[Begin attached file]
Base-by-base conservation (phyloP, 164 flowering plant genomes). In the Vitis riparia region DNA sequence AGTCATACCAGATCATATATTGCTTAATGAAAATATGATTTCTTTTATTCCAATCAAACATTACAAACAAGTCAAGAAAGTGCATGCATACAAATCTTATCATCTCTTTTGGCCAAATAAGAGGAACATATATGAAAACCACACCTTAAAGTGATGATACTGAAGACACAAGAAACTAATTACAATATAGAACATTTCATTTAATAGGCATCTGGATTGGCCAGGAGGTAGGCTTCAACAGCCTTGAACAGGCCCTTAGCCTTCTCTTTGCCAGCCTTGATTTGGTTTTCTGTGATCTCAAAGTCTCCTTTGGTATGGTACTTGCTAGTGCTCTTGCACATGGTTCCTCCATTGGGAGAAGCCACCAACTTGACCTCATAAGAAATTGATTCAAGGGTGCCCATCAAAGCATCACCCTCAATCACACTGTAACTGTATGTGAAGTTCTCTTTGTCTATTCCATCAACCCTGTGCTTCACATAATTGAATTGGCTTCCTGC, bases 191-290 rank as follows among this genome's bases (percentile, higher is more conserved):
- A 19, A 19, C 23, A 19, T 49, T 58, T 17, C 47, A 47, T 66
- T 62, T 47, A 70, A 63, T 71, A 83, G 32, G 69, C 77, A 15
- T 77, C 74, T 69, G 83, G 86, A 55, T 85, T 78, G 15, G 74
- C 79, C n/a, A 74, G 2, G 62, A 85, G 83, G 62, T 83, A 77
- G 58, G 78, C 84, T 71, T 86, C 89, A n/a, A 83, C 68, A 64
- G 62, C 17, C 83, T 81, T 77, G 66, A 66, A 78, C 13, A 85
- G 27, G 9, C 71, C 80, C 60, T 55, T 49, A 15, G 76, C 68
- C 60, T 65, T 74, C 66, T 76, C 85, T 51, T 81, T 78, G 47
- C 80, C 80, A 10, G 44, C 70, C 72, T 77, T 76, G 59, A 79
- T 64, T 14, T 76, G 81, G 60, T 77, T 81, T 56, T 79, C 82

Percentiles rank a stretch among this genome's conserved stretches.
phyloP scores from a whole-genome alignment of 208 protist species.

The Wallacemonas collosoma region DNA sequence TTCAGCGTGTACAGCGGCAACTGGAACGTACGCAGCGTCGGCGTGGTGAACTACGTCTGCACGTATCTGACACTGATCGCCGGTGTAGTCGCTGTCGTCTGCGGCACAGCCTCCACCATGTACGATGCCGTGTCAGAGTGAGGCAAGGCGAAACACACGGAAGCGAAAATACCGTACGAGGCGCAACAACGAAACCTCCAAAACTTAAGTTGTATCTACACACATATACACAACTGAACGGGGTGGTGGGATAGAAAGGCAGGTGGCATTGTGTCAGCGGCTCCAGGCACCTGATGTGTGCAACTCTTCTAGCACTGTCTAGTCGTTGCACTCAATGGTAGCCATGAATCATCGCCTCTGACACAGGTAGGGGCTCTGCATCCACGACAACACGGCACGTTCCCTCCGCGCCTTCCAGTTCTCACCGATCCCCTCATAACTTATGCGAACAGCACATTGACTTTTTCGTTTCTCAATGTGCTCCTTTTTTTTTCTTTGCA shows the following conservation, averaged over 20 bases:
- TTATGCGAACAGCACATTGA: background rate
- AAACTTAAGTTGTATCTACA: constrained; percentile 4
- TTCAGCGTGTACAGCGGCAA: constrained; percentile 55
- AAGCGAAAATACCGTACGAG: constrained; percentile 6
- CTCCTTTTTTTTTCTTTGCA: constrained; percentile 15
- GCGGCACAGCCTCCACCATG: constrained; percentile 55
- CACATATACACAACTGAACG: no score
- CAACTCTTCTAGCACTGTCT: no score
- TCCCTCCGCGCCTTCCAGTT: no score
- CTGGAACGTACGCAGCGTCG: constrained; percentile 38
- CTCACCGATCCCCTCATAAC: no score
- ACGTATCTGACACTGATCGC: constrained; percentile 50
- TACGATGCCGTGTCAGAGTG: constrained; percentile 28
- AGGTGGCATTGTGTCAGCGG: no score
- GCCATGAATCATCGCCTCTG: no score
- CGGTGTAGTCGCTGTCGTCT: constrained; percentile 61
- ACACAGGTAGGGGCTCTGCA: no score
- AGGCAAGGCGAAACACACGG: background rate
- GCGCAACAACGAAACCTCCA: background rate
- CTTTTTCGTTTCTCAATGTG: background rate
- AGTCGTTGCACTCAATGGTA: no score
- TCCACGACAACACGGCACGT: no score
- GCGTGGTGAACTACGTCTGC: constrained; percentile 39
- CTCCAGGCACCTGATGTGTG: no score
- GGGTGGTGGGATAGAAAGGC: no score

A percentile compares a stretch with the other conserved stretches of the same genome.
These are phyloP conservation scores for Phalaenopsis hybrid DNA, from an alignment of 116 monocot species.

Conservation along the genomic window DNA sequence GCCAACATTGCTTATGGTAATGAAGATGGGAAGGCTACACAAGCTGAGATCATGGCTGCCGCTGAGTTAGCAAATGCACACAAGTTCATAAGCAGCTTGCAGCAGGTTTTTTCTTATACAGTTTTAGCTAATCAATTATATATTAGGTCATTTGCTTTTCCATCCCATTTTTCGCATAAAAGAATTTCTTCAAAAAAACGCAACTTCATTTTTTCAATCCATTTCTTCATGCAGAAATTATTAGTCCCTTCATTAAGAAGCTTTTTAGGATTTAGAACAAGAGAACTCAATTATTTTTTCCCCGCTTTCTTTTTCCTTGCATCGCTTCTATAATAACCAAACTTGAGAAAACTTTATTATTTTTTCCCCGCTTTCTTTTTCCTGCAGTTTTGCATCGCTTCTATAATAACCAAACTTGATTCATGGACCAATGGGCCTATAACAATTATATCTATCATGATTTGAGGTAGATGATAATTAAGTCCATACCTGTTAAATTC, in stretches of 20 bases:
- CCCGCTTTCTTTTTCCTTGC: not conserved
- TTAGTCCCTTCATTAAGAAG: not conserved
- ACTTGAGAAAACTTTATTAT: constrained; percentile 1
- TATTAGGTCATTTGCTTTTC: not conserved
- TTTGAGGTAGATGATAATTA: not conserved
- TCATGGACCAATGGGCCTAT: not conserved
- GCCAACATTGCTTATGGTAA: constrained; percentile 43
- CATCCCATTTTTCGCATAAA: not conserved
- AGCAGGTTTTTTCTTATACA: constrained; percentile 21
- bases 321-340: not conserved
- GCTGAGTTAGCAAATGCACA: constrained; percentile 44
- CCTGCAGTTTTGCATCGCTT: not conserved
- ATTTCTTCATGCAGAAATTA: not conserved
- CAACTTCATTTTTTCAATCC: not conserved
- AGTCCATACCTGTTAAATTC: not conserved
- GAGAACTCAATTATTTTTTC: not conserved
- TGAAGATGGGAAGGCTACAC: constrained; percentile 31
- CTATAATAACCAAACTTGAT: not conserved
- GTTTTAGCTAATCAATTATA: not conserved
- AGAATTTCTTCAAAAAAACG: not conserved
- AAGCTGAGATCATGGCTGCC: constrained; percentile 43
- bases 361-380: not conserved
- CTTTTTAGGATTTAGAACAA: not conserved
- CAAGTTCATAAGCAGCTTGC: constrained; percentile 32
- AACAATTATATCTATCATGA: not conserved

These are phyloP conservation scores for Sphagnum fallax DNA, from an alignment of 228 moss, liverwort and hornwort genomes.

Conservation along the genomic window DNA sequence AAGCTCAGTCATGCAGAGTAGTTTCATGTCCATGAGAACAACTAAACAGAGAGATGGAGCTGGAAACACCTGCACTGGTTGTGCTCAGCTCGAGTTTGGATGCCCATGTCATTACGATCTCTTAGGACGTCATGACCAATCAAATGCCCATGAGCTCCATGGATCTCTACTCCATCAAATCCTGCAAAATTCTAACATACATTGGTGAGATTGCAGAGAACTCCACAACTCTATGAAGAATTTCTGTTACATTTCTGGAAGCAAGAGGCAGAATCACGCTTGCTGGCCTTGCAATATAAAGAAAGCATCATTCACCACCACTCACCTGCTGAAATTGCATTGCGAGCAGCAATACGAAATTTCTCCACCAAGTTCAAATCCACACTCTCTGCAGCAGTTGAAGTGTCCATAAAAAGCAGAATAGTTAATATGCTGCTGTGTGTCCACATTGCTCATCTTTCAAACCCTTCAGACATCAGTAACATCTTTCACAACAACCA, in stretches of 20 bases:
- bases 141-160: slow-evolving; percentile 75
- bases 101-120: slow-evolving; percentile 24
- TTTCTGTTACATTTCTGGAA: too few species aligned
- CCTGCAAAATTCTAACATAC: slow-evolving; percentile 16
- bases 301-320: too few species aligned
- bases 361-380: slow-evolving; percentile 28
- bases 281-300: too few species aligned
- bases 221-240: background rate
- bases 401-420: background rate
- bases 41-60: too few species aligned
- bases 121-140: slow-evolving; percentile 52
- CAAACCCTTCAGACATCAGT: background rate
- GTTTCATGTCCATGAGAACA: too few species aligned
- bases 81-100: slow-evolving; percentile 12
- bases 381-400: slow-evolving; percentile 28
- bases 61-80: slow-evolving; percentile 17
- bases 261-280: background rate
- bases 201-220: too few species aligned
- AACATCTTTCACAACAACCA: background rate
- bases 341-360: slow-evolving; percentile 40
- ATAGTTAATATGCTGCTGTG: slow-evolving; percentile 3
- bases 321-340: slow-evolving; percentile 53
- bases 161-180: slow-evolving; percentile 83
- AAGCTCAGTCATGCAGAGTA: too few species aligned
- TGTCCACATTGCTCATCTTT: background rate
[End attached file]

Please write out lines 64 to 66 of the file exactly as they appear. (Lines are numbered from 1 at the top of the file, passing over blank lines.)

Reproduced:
- bases 361-380: not conserved
- CTTTTTAGGATTTAGAACAA: not conserved
- CAAGTTCATAAGCAGCTTGC: constrained; percentile 32